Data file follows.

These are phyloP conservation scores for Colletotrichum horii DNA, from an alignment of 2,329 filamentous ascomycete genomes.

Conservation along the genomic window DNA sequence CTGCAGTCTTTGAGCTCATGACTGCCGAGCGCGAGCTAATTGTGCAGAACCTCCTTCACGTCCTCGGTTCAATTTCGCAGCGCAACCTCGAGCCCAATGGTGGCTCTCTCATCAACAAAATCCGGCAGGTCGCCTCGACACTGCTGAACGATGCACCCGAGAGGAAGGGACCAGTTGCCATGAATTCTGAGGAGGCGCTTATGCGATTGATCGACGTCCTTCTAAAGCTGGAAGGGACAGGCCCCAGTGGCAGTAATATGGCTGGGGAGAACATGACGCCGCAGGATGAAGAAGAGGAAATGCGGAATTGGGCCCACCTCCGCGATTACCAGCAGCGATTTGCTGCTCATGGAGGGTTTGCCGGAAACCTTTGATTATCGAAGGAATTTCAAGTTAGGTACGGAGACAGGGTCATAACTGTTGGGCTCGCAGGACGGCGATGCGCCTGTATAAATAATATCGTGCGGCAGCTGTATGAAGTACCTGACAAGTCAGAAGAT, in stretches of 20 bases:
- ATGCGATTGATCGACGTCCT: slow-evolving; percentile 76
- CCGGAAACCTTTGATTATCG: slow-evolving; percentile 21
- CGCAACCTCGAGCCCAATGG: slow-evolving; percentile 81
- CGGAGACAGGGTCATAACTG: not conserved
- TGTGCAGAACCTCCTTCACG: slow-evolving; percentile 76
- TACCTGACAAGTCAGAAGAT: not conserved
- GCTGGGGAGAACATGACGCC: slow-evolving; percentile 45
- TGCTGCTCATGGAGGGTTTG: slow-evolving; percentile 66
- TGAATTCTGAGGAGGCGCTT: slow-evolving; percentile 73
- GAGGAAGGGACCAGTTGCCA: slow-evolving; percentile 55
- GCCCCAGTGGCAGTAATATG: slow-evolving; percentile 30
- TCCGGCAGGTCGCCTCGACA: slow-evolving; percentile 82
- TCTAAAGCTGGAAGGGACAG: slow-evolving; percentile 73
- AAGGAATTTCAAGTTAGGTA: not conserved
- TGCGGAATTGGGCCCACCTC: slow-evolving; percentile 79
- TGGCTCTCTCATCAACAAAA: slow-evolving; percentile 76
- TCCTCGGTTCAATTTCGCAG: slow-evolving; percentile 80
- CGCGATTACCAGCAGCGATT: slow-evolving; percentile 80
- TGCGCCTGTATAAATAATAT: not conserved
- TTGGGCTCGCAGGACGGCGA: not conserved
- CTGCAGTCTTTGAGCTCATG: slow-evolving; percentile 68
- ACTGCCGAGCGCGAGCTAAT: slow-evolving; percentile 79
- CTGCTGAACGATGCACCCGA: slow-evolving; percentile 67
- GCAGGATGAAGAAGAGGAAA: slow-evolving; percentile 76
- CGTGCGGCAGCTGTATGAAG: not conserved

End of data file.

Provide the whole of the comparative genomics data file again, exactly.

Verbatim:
These are phyloP conservation scores for Colletotrichum horii DNA, from an alignment of 2,329 filamentous ascomycete genomes.

Conservation along the genomic window DNA sequence CTGCAGTCTTTGAGCTCATGACTGCCGAGCGCGAGCTAATTGTGCAGAACCTCCTTCACGTCCTCGGTTCAATTTCGCAGCGCAACCTCGAGCCCAATGGTGGCTCTCTCATCAACAAAATCCGGCAGGTCGCCTCGACACTGCTGAACGATGCACCCGAGAGGAAGGGACCAGTTGCCATGAATTCTGAGGAGGCGCTTATGCGATTGATCGACGTCCTTCTAAAGCTGGAAGGGACAGGCCCCAGTGGCAGTAATATGGCTGGGGAGAACATGACGCCGCAGGATGAAGAAGAGGAAATGCGGAATTGGGCCCACCTCCGCGATTACCAGCAGCGATTTGCTGCTCATGGAGGGTTTGCCGGAAACCTTTGATTATCGAAGGAATTTCAAGTTAGGTACGGAGACAGGGTCATAACTGTTGGGCTCGCAGGACGGCGATGCGCCTGTATAAATAATATCGTGCGGCAGCTGTATGAAGTACCTGACAAGTCAGAAGAT, in stretches of 20 bases:
- ATGCGATTGATCGACGTCCT: slow-evolving; percentile 76
- CCGGAAACCTTTGATTATCG: slow-evolving; percentile 21
- CGCAACCTCGAGCCCAATGG: slow-evolving; percentile 81
- CGGAGACAGGGTCATAACTG: not conserved
- TGTGCAGAACCTCCTTCACG: slow-evolving; percentile 76
- TACCTGACAAGTCAGAAGAT: not conserved
- GCTGGGGAGAACATGACGCC: slow-evolving; percentile 45
- TGCTGCTCATGGAGGGTTTG: slow-evolving; percentile 66
- TGAATTCTGAGGAGGCGCTT: slow-evolving; percentile 73
- GAGGAAGGGACCAGTTGCCA: slow-evolving; percentile 55
- GCCCCAGTGGCAGTAATATG: slow-evolving; percentile 30
- TCCGGCAGGTCGCCTCGACA: slow-evolving; percentile 82
- TCTAAAGCTGGAAGGGACAG: slow-evolving; percentile 73
- AAGGAATTTCAAGTTAGGTA: not conserved
- TGCGGAATTGGGCCCACCTC: slow-evolving; percentile 79
- TGGCTCTCTCATCAACAAAA: slow-evolving; percentile 76
- TCCTCGGTTCAATTTCGCAG: slow-evolving; percentile 80
- CGCGATTACCAGCAGCGATT: slow-evolving; percentile 80
- TGCGCCTGTATAAATAATAT: not conserved
- TTGGGCTCGCAGGACGGCGA: not conserved
- CTGCAGTCTTTGAGCTCATG: slow-evolving; percentile 68
- ACTGCCGAGCGCGAGCTAAT: slow-evolving; percentile 79
- CTGCTGAACGATGCACCCGA: slow-evolving; percentile 67
- GCAGGATGAAGAAGAGGAAA: slow-evolving; percentile 76
- CGTGCGGCAGCTGTATGAAG: not conserved